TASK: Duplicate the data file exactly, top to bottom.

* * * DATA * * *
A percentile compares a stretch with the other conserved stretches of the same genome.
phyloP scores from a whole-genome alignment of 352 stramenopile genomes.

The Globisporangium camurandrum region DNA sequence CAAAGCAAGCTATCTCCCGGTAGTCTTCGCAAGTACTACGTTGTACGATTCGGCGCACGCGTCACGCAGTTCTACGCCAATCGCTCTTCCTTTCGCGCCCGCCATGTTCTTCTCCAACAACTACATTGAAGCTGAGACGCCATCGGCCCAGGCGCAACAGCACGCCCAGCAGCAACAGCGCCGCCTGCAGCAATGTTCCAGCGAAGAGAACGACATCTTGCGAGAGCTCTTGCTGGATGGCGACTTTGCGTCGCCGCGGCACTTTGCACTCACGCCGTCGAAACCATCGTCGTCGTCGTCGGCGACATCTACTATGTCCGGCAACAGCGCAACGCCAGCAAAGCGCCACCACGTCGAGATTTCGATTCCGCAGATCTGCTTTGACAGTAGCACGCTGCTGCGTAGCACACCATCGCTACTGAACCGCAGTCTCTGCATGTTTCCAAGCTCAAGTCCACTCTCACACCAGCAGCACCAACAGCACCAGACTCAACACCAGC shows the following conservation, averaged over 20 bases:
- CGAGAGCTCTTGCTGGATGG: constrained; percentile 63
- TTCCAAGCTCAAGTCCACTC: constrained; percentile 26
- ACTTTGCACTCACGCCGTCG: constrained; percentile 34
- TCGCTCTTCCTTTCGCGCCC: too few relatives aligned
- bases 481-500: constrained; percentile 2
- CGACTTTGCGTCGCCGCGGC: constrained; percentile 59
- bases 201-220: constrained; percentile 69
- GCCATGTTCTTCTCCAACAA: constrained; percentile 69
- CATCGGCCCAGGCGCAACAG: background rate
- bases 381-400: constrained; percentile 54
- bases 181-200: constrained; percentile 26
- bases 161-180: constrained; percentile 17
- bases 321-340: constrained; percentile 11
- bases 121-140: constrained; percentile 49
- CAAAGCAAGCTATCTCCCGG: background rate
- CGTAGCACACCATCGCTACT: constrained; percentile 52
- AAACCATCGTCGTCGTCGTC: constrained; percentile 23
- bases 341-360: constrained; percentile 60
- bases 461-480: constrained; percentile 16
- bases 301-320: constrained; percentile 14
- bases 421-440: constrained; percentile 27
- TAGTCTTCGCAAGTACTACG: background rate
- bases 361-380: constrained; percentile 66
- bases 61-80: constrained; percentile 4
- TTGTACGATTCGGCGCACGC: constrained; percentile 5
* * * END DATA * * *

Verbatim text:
A percentile compares a stretch with the other conserved stretches of the same genome.
phyloP scores from a whole-genome alignment of 352 stramenopile genomes.

The Globisporangium camurandrum region DNA sequence CAAAGCAAGCTATCTCCCGGTAGTCTTCGCAAGTACTACGTTGTACGATTCGGCGCACGCGTCACGCAGTTCTACGCCAATCGCTCTTCCTTTCGCGCCCGCCATGTTCTTCTCCAACAACTACATTGAAGCTGAGACGCCATCGGCCCAGGCGCAACAGCACGCCCAGCAGCAACAGCGCCGCCTGCAGCAATGTTCCAGCGAAGAGAACGACATCTTGCGAGAGCTCTTGCTGGATGGCGACTTTGCGTCGCCGCGGCACTTTGCACTCACGCCGTCGAAACCATCGTCGTCGTCGTCGGCGACATCTACTATGTCCGGCAACAGCGCAACGCCAGCAAAGCGCCACCACGTCGAGATTTCGATTCCGCAGATCTGCTTTGACAGTAGCACGCTGCTGCGTAGCACACCATCGCTACTGAACCGCAGTCTCTGCATGTTTCCAAGCTCAAGTCCACTCTCACACCAGCAGCACCAACAGCACCAGACTCAACACCAGC shows the following conservation, averaged over 20 bases:
- CGAGAGCTCTTGCTGGATGG: constrained; percentile 63
- TTCCAAGCTCAAGTCCACTC: constrained; percentile 26
- ACTTTGCACTCACGCCGTCG: constrained; percentile 34
- TCGCTCTTCCTTTCGCGCCC: too few relatives aligned
- bases 481-500: constrained; percentile 2
- CGACTTTGCGTCGCCGCGGC: constrained; percentile 59
- bases 201-220: constrained; percentile 69
- GCCATGTTCTTCTCCAACAA: constrained; percentile 69
- CATCGGCCCAGGCGCAACAG: background rate
- bases 381-400: constrained; percentile 54
- bases 181-200: constrained; percentile 26
- bases 161-180: constrained; percentile 17
- bases 321-340: constrained; percentile 11
- bases 121-140: constrained; percentile 49
- CAAAGCAAGCTATCTCCCGG: background rate
- CGTAGCACACCATCGCTACT: constrained; percentile 52
- AAACCATCGTCGTCGTCGTC: constrained; percentile 23
- bases 341-360: constrained; percentile 60
- bases 461-480: constrained; percentile 16
- bases 301-320: constrained; percentile 14
- bases 421-440: constrained; percentile 27
- TAGTCTTCGCAAGTACTACG: background rate
- bases 361-380: constrained; percentile 66
- bases 61-80: constrained; percentile 4
- TTGTACGATTCGGCGCACGC: constrained; percentile 5